Undocumented immigrants face uncertainty in wake of Trump’s election

Monday, November 28, 2016

The Daily Californian – By Cassandra Vogel

Valeska Castaneda can distinctly remember being pulled out of her preschool classroom after learning her mother was deported.

“I was uncontrollable — so upset — I didn’t understand,” Castaneda said.

When she was about 2 years old, Castaneda and her mother crossed the Rio Grande in a tire fleeing war in their home country of Nicaragua. Attached to it was a bag filled with a few clothing items — the only possessions they carried with them on the trek.

Eight months pregnant at the time, Castaneda’s mother gave her a lollipop so she would remain quiet while crossing. Once they reached the U.S. embassy in Texas, both were granted political asylum before arriving in San Francisco shortly after.

But after about three years, a judge ordered her mother to leave the country.

“I was just thinking about my mom. I couldn’t understand what paper she needed,” said Castaneda,now a permanent resident and a UC Berkeley alumna who works as a scholarship coordinator for the UC Berkeley Alumni Scholars program. “I remember I was crying because I was starting to think, ‘I have so much paper in school — what paper does my mom need to stay?.’ ”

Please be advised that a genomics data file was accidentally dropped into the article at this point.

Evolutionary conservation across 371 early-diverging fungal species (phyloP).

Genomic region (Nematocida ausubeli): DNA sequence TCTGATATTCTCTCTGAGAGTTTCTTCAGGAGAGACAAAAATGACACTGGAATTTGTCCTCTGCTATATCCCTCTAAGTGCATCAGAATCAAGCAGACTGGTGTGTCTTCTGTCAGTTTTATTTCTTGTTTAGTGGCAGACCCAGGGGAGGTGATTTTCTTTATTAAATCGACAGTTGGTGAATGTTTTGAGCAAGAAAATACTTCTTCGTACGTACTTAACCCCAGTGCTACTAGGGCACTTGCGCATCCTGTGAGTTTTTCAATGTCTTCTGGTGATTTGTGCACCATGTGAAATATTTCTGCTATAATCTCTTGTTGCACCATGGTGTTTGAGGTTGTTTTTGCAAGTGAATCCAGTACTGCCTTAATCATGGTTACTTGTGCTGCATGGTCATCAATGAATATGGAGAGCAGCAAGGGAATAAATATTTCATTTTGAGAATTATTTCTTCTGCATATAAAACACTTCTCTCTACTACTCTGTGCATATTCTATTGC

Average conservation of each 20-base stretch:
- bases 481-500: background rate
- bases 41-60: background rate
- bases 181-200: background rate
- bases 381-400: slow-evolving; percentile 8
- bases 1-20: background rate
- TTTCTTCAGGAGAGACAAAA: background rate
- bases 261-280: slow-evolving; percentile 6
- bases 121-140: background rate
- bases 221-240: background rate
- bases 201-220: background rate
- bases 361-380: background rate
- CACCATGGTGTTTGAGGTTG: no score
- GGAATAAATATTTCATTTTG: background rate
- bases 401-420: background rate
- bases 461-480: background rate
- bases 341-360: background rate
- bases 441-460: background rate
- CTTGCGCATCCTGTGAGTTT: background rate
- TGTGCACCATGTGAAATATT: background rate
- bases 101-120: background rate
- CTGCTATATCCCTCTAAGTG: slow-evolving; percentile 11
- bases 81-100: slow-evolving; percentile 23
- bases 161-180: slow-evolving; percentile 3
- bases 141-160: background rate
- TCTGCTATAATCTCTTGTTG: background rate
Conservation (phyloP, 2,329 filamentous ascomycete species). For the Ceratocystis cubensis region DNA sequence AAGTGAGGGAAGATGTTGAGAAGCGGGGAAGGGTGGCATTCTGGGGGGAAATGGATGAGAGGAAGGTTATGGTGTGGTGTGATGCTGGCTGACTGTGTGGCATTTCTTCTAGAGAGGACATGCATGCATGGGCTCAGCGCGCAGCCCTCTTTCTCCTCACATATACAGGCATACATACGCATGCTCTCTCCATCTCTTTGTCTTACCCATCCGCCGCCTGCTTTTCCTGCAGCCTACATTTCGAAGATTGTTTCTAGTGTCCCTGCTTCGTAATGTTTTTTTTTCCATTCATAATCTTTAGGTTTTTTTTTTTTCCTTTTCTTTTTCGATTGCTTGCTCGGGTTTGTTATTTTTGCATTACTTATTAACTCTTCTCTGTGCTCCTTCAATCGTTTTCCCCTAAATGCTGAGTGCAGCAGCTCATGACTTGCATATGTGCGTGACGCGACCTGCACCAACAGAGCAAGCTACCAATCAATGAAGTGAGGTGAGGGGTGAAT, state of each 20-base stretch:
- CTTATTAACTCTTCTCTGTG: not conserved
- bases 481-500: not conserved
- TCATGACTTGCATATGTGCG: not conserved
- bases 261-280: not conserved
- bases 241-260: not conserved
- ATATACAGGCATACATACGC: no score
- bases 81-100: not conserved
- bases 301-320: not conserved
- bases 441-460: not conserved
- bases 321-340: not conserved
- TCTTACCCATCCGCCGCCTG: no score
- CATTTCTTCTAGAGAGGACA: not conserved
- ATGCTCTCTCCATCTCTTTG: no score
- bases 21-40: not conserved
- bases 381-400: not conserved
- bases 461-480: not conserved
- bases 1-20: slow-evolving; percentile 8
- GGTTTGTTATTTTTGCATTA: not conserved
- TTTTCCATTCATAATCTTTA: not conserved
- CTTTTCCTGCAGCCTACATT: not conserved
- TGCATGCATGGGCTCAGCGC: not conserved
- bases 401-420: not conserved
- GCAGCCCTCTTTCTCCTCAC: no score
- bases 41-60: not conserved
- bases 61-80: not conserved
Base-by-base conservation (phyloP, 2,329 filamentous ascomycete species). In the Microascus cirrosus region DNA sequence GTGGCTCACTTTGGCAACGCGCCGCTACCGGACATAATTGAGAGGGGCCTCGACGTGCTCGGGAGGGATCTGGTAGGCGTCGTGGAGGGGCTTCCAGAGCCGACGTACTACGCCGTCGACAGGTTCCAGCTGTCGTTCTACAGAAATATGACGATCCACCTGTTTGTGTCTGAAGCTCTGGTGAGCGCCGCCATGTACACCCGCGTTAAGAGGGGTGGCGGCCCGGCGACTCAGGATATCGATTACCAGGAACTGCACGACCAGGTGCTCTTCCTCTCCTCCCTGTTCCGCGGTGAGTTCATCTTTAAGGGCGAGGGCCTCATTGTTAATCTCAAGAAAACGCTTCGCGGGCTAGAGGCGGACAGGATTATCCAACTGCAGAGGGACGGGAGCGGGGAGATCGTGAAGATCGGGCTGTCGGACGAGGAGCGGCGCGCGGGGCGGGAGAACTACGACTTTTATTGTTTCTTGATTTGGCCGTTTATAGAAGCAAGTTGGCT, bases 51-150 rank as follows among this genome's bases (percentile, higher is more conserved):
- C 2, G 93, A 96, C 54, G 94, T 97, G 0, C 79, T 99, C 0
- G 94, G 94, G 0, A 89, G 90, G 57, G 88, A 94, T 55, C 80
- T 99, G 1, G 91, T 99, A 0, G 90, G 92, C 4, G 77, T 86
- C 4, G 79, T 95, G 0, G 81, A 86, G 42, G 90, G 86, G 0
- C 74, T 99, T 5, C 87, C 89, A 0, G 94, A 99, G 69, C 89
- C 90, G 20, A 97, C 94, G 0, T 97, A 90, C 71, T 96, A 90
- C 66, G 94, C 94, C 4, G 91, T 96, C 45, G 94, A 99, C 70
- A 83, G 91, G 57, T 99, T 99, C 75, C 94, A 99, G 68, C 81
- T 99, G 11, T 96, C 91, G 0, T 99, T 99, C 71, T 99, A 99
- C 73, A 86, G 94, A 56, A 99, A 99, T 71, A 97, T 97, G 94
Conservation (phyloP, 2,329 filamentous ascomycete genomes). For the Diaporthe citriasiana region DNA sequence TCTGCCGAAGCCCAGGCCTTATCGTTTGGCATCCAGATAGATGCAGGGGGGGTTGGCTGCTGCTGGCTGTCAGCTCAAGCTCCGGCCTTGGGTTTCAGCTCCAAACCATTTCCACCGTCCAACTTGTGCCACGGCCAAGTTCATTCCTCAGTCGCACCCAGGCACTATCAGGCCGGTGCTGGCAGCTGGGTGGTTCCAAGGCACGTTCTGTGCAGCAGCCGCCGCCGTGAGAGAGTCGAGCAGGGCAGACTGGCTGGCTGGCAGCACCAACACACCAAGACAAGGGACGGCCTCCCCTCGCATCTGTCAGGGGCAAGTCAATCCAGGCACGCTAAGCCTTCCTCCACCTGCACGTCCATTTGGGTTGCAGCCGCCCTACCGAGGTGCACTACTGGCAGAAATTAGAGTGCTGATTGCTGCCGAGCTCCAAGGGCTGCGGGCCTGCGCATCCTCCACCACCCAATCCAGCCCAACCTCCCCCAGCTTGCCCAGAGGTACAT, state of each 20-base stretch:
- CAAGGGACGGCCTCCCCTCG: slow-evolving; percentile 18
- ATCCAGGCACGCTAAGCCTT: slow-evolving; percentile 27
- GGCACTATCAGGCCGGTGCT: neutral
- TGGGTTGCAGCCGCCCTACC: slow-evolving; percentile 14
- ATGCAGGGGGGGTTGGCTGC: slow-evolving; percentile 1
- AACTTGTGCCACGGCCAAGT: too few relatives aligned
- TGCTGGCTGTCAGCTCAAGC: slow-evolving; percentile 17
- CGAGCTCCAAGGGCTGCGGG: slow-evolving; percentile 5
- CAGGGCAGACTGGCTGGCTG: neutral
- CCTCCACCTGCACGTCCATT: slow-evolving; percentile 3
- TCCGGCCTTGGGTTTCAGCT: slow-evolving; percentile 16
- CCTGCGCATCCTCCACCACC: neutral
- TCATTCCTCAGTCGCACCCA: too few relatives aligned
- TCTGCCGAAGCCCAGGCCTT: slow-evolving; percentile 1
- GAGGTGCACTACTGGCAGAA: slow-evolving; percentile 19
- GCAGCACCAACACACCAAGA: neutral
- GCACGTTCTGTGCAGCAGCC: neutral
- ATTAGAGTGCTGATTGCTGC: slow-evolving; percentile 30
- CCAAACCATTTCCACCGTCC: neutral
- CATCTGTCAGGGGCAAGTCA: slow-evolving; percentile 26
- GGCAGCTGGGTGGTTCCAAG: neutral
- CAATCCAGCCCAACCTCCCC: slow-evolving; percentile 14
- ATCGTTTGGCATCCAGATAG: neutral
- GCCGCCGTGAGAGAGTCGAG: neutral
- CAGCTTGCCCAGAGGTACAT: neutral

It’s a feeling that has become all too familiar to Castaneda as she drops off her own 10-year-old daughter at school each morning in the days after Donald Trump’s election to the presidency. During his campaign, Trump pledged to deport approximately 11 million undocumented immigrants and more recently said in a “60 Minutes” interview that he would remove or incarcerate what he estimates to be about 2 to 3 million undocumented immigrants with criminal records after he takes office.

Now, Trump’s election has set off a wave of panic among Berkeley’s undocumented community. Now more than ever, Castaneda must confront fears about the safety of her immigrant family members and community.

In light of Trump’s announcement that he will cut federal funding from cities with sanctuary policies, Berkeley, a City of Refuge — or a city that does not collaborate with federal immigration authorities’ attempts to enforce immigration law unless required by a federal or state statute — is also under threat.

“The undocumented community is living in fear now,” said Berkeley City Councilmember and Mayor-elect Jesse Arreguin. “They don’t know what’s going to happen.”

The sanctuary movement can be traced back to the 1980s, when American churches began to provide refuge and aid to undocumented immigrants escaping violence and civil unrest in Central American countries. Berkeley pledged to support sanctuary congregations in 1971 and declared itself a City of Refuge in 1985.

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